U.S. Job Market in January Delivered Much Stronger Key Metrics with Huge NFP Upside Revisions

The January employment reports delivered much stronger key metrics than expected, nonfarm payrolls, private sector payrolls, the unemployment rate, and average hourly earnings were all stronger than expected. In particular payroll data where January non-farm payrolls came in 353K vs +180K expected and December was revised to +333K from+216K, November was revised to +173K from +164K, a combined 126,000 higher than previously reported. Updated population estimates decreased the estimated size of the civilian non-institutional population by 625,000 and the civilian … Continue reading “U.S. Job Market in January Delivered Much Stronger Key Metrics with Huge NFP Upside Revisions”

Bond Traders Weekly Outlook: Treasury Refunding, FOMC Headwinds

U.S. Treasuries closed out the week lower in response to stronger than expected personal spending (actual 0.7%; consensus 0.4%) in December and Pending Home Sales for December (actual 8.3%; consensus 2.3%) giving rise to Fed officials hawkish rhetoric ahead. The selling drove the 10-yr yield back above its 50-day moving average (4.129%) while yields on 2s and 5s reversed the bulk of their declines from Thursday. This week’s action alleviated some of the pressure on the 2s10s spread, expanding it … Continue reading “Bond Traders Weekly Outlook: Treasury Refunding, FOMC Headwinds”

Central Bank Watch – Week Ahead Focus Fed, BOE, Riksbank Amid Irrational Exuberance

The coming week brings out meetings with the Federal Reserve mulling over rate guidance and QT parameters. Nothing is expected from that statement-only outcome and markets have reduced punts for rate cuts at the March 20th and May 1st meetings. We also have the Bank of England, Riksbank, Hungary and several LatAm central banks, Brazil, Chile and Columbia. They are confronted by a new round of developments such as the shipping crisis in the Middle East that injects further uncertainty … Continue reading “Central Bank Watch – Week Ahead Focus Fed, BOE, Riksbank Amid Irrational Exuberance”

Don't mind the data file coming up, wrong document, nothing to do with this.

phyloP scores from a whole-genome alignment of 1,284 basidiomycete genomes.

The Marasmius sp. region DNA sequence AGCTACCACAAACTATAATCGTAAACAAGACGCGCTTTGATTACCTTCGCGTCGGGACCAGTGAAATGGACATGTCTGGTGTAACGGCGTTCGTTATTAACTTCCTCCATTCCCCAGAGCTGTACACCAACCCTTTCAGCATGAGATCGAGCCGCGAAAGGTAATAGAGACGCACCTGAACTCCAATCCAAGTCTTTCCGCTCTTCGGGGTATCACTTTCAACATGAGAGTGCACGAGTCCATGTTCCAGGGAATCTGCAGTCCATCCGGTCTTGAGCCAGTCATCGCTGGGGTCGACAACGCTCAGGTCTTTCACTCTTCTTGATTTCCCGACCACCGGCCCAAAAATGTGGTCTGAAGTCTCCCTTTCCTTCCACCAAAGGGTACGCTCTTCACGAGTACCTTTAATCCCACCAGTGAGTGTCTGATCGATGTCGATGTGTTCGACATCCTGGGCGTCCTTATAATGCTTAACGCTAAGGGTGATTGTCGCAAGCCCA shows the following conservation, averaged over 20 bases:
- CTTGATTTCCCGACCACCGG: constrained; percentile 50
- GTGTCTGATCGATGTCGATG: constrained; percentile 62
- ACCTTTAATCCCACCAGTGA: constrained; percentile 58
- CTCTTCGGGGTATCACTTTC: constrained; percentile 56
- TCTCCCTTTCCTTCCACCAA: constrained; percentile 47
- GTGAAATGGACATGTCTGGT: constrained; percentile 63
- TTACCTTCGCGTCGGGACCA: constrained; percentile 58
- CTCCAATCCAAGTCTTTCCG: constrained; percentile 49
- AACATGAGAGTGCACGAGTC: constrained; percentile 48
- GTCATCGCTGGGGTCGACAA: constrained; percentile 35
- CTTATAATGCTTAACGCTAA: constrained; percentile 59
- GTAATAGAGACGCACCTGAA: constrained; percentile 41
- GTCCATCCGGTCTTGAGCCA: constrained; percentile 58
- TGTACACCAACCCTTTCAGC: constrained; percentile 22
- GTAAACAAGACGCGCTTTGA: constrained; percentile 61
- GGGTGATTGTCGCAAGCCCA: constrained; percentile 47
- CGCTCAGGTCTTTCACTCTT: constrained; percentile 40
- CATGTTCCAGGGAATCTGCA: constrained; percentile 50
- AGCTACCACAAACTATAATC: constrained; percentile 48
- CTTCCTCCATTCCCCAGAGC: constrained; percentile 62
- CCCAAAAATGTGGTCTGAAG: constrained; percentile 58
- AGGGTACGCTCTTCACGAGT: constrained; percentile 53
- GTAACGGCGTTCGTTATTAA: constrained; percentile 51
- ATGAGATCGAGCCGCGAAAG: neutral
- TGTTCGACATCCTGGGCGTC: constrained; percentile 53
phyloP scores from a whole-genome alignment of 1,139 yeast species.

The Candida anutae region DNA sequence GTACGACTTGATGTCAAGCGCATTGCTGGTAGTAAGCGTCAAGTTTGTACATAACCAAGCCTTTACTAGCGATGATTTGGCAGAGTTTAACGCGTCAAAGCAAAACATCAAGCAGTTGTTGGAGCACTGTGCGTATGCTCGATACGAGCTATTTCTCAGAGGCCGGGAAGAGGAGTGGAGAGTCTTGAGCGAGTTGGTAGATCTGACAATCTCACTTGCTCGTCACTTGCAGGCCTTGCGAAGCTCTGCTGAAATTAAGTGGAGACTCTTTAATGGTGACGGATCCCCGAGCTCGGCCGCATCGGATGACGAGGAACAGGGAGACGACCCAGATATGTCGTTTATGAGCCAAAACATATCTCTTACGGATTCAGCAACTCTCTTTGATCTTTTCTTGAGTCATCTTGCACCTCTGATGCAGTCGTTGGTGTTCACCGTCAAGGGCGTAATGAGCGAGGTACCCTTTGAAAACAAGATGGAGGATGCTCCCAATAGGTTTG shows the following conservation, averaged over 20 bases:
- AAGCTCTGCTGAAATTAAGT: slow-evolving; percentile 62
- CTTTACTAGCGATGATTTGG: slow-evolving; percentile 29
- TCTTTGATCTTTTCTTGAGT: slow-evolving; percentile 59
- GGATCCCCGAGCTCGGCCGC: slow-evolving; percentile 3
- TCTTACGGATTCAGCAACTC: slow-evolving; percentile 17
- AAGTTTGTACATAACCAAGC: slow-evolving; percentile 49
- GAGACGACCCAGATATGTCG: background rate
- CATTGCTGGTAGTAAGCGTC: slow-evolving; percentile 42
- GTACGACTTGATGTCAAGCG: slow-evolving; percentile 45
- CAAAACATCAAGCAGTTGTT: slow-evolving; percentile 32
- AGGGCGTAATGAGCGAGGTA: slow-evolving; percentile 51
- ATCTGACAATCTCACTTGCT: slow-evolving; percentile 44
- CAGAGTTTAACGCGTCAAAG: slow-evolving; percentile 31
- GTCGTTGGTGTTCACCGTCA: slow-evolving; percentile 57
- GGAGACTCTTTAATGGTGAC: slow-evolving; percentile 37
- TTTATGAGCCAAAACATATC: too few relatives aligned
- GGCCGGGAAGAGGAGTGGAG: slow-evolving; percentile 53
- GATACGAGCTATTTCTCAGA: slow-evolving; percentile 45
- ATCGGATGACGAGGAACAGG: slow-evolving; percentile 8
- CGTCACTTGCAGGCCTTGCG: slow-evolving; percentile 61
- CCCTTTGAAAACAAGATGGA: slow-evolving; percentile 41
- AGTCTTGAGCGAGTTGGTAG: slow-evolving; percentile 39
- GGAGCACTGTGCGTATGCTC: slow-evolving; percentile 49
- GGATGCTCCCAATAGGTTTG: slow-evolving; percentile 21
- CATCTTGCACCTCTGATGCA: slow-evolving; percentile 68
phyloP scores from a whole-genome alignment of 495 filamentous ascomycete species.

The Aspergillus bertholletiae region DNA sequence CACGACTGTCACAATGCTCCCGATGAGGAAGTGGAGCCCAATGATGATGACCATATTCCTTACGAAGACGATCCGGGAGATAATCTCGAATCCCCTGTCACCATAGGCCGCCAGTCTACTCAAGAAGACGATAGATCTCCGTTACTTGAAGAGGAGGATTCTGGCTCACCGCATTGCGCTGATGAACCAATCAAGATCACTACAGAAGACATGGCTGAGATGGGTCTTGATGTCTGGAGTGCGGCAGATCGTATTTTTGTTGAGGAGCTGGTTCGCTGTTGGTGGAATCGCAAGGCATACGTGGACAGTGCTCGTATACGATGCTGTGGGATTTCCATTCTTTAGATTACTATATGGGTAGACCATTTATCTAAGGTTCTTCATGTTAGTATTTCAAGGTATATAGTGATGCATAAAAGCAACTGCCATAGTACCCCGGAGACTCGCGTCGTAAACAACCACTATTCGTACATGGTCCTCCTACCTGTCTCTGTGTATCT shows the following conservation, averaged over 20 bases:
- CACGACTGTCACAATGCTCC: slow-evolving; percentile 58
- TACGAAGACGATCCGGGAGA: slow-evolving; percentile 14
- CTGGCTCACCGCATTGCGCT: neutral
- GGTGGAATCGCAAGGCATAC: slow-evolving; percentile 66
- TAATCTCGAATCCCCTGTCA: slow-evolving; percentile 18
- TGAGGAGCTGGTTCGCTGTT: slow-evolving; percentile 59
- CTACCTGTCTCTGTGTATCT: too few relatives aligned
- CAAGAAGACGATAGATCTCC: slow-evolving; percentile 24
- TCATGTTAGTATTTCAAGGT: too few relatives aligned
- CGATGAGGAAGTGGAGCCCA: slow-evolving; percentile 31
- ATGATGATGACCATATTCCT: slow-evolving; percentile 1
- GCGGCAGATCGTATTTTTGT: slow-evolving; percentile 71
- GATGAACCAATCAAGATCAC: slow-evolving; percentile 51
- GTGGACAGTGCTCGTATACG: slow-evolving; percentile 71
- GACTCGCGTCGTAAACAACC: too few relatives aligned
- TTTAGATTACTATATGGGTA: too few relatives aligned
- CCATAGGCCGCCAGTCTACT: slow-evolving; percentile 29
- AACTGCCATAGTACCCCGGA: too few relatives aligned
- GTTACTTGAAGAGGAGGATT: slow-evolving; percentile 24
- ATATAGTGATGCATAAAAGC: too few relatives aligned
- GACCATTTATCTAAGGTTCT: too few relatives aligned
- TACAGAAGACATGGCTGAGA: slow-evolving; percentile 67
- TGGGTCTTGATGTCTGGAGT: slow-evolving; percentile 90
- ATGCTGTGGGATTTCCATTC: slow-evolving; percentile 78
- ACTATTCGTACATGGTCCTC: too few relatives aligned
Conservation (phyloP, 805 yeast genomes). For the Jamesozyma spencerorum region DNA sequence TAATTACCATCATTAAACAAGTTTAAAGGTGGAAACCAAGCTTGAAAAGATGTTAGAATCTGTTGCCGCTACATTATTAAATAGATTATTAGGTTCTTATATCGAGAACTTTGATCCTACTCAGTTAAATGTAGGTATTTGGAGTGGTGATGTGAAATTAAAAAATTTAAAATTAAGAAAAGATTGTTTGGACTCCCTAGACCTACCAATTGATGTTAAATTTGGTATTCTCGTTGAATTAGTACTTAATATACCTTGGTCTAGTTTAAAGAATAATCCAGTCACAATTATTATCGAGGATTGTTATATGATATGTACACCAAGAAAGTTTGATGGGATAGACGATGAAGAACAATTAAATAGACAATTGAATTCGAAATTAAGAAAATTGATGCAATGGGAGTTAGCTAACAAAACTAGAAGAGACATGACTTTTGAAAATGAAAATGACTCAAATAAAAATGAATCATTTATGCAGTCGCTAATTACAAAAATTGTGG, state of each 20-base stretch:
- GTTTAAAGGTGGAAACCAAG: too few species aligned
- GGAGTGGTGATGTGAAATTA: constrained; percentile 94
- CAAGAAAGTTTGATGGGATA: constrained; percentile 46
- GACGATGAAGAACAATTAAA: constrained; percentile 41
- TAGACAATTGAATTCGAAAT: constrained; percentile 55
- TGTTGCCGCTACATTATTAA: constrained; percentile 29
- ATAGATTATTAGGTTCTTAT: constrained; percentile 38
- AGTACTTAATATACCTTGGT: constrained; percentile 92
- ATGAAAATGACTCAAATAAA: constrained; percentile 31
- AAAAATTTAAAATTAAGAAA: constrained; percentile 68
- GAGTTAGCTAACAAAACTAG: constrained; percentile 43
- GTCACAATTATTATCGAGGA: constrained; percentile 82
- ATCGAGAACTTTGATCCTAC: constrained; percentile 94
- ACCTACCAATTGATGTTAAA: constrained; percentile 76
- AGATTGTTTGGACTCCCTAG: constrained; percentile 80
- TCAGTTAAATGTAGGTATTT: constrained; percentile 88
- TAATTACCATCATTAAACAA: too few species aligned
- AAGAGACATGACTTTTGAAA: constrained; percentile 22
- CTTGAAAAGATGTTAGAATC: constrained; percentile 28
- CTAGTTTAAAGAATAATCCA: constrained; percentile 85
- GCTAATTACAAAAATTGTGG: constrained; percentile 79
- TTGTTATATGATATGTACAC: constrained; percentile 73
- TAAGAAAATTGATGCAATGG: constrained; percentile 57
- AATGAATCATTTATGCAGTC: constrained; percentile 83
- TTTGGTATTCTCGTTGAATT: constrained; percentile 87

Core PCE Prices in December at 6 Month Annualized 1.9%, Below Fed’s 2% Target

The core PCE Price Index, which is the Fed’s preferred inflation gauge, rose 0.2% in December (consensus 0.2%) following a 0.1% increase in November. This is the sixth month in the last seven where monthly inflation has printed at a rate equal to or below the Fed’s 2% target. The PCE Price Index rose 0.2% in December (Briefing.com consensus 0.2%) following a 0.1% decline in November. With the December changes, the PCE Price Index was up 2.6% year-over-year, unchanged from … Continue reading “Core PCE Prices in December at 6 Month Annualized 1.9%, Below Fed’s 2% Target”

South Africa Leaves Interest Rates at 8.25%, Rand Falls Rallies with Delayed Rate Cuts

The South African Reserve Bank (SARB) kept its benchmark repo interest rate at 8.25% at its January 25th, 2024, meting as widely anticipated. Rates remain at their highest since 2009. The bank highlighted the persistence of inflation risks while emphasizing a balanced evaluation of risks to medium-term growth. The SARB noted that the return of inflation to the target has been slow, despite the expected gradual moderation. Headline inflation fell for a second month to 5.1% in December from 5.5% … Continue reading “South Africa Leaves Interest Rates at 8.25%, Rand Falls Rallies with Delayed Rate Cuts”